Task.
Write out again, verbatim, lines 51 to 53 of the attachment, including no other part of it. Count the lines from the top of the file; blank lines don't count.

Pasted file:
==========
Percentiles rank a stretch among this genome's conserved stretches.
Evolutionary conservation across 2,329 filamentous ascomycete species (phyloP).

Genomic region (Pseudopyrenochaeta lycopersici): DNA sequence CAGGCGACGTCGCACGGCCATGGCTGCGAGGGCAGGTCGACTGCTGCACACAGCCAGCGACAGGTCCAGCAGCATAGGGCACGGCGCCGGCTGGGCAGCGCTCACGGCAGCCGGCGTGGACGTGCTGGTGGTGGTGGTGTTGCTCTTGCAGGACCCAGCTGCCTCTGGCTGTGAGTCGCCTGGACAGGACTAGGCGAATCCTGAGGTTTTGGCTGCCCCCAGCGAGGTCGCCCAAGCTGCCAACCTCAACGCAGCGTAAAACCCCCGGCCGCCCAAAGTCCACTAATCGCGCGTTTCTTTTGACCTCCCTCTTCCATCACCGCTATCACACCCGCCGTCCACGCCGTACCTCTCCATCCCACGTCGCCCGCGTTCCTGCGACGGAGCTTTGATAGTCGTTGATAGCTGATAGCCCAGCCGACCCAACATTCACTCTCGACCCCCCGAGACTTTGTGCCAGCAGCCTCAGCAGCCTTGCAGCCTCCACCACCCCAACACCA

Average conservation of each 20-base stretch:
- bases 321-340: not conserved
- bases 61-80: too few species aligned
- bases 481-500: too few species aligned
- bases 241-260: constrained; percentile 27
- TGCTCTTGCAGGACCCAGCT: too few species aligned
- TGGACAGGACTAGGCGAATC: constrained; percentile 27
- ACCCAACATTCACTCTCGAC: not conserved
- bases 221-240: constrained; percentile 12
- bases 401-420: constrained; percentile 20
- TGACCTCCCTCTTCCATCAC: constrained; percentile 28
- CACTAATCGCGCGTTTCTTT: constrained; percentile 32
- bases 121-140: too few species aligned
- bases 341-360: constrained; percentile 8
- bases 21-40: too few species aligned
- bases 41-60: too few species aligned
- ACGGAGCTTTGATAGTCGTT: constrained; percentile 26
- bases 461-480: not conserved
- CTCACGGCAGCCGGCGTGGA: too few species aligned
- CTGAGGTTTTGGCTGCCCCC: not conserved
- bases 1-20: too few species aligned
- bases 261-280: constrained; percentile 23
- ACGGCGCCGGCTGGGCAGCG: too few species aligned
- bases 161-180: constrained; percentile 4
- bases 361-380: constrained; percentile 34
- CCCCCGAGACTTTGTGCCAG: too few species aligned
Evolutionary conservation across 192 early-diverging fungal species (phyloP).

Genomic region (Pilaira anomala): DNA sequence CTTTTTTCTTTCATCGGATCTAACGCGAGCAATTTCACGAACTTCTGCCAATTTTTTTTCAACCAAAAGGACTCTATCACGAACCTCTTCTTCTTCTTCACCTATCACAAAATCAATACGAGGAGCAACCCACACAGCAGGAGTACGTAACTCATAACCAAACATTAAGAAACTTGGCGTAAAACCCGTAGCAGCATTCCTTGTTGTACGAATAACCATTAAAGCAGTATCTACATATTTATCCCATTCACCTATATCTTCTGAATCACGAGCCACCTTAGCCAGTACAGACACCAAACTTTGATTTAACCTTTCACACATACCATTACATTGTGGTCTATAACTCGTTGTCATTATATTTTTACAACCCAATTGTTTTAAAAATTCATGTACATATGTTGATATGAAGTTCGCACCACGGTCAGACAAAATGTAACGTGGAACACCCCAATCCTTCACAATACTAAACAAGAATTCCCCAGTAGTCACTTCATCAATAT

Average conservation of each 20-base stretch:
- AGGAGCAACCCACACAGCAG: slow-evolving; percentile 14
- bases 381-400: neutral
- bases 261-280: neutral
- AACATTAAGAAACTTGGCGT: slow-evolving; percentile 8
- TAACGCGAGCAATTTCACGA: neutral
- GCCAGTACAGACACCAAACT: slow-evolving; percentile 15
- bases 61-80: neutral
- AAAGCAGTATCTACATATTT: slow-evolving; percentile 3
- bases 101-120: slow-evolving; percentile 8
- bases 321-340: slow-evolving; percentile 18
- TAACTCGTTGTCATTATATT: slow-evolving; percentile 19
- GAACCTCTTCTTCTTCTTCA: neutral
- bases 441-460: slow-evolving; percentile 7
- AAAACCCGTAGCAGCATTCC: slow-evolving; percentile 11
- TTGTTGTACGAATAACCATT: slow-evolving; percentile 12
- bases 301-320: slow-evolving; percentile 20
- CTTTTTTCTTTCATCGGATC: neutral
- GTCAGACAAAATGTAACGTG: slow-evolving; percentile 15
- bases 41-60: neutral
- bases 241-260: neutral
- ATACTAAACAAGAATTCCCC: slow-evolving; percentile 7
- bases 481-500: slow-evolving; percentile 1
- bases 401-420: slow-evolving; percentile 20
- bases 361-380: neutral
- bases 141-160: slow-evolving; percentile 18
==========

- bases 41-60: neutral
- bases 241-260: neutral
- ATACTAAACAAGAATTCCCC: slow-evolving; percentile 7